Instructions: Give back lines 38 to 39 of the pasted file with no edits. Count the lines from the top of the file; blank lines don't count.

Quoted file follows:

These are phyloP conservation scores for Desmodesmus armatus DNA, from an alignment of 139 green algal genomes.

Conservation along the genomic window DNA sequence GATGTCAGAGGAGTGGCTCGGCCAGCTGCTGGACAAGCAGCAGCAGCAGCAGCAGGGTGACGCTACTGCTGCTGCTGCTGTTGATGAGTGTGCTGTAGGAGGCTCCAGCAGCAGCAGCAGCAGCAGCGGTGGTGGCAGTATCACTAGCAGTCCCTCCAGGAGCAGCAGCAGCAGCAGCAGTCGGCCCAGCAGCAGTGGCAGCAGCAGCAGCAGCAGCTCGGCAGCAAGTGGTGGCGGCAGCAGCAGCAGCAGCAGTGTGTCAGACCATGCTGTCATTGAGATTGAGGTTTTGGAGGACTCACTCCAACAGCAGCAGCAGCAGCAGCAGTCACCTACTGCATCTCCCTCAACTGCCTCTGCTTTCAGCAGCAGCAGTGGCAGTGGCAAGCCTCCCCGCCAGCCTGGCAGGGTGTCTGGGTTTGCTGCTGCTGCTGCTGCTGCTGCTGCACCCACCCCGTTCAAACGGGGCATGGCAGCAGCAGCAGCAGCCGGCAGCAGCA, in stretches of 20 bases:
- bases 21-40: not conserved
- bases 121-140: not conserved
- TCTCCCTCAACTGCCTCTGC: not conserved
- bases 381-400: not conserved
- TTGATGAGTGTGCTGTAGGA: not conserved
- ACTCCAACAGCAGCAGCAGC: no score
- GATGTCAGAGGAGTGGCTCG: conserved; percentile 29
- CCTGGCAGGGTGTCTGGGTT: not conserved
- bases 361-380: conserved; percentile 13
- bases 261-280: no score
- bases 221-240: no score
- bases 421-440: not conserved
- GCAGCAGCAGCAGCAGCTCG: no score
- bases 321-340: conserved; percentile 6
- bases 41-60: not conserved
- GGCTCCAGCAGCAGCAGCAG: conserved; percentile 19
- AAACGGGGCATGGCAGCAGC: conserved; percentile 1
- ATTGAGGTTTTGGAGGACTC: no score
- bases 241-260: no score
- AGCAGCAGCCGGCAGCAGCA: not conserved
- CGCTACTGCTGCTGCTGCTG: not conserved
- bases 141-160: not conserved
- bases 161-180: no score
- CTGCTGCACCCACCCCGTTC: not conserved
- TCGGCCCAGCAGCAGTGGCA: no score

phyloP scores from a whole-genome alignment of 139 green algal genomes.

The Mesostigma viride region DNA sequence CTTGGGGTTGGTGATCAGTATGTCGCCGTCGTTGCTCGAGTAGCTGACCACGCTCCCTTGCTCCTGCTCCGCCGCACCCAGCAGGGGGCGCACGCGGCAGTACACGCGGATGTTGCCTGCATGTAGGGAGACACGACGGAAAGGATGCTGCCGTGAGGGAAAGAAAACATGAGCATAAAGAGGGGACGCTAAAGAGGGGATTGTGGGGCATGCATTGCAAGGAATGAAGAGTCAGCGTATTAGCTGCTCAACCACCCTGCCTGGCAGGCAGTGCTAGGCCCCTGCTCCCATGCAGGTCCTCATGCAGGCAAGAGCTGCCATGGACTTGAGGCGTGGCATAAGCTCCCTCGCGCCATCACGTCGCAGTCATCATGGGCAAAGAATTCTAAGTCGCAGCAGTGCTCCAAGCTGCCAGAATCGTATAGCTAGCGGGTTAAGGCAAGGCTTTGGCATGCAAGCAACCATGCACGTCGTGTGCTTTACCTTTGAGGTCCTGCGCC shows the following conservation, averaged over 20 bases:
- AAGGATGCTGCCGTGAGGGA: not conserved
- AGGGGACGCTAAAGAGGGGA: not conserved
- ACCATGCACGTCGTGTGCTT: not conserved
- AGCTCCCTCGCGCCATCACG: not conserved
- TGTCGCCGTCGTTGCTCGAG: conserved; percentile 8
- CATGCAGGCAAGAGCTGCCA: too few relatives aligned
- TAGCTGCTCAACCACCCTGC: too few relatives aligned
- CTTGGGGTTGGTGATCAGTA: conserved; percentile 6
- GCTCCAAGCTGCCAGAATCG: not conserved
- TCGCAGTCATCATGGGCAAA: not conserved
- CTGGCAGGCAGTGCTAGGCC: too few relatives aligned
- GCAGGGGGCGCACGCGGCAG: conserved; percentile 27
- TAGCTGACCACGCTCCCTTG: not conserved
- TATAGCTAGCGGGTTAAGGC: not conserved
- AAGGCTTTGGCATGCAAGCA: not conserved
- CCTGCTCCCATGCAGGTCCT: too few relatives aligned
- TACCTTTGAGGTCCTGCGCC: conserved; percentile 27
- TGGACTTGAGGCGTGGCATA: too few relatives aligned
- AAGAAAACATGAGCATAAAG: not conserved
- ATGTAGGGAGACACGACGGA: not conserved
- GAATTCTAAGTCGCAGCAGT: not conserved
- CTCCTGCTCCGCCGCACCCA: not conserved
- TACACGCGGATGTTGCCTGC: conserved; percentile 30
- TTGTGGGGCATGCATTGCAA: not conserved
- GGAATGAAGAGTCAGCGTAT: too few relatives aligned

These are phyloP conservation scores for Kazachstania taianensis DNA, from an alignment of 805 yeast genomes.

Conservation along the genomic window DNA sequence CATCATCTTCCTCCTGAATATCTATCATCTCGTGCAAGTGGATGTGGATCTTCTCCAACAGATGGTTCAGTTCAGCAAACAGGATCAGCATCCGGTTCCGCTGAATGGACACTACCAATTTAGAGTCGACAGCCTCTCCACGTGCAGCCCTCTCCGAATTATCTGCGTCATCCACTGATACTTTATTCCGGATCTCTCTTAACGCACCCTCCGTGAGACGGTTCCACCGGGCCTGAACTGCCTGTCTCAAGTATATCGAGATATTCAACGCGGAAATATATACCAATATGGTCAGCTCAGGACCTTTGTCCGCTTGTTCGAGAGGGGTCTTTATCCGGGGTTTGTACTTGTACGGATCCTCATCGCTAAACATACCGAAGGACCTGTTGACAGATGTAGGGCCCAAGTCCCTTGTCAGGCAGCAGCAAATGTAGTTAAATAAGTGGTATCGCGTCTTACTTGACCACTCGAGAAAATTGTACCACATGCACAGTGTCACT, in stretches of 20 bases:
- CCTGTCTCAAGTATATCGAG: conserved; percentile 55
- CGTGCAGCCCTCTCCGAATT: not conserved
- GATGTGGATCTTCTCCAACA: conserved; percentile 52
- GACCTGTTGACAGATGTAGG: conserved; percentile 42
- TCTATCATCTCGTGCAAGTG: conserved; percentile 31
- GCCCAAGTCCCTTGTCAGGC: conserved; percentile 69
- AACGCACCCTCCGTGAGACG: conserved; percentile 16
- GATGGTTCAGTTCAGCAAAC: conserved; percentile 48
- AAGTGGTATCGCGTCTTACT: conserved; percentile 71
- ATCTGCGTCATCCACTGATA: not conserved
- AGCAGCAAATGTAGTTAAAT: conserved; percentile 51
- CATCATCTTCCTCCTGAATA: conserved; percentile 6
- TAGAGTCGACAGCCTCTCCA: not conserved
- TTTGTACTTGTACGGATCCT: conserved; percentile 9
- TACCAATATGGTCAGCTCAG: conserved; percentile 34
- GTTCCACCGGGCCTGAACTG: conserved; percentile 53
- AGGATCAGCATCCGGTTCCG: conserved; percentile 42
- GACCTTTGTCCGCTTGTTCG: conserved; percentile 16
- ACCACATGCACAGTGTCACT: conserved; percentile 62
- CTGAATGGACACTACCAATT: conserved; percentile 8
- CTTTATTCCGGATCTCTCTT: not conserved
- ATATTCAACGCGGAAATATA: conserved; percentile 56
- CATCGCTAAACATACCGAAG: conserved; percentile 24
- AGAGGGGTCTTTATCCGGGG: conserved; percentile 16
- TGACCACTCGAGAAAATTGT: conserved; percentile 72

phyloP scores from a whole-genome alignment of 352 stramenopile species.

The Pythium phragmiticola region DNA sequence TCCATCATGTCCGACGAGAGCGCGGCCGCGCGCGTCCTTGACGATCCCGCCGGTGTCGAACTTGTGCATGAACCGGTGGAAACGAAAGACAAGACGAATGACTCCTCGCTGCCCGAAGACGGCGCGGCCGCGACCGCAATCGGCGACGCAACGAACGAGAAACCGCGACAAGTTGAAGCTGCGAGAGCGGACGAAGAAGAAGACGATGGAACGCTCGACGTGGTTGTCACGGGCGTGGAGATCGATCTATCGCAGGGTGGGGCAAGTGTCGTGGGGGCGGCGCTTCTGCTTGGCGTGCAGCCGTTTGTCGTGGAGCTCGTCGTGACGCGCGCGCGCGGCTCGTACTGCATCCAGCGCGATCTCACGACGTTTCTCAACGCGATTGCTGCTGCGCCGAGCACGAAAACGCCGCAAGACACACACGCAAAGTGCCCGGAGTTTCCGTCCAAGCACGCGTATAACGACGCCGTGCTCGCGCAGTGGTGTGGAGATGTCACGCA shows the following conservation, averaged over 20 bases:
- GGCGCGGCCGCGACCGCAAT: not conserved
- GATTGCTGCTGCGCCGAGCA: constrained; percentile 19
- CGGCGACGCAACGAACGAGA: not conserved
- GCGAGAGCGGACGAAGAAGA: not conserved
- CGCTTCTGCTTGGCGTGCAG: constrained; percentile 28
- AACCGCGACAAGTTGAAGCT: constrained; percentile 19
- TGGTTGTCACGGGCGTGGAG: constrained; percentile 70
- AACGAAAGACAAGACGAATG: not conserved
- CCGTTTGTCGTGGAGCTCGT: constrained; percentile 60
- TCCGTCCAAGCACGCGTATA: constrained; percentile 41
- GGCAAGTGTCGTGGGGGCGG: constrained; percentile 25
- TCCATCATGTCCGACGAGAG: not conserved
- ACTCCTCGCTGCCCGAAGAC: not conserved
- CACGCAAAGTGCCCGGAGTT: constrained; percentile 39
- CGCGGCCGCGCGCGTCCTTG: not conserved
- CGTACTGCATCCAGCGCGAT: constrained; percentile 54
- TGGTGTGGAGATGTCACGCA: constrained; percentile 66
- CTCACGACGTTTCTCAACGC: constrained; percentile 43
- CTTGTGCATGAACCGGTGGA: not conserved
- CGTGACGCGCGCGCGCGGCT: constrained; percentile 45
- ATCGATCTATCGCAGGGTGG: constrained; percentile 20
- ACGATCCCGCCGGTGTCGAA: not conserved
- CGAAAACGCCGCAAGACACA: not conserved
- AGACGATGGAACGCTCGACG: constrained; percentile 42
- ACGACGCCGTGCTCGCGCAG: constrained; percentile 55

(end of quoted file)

- GCTCCAAGCTGCCAGAATCG: not conserved
- TCGCAGTCATCATGGGCAAA: not conserved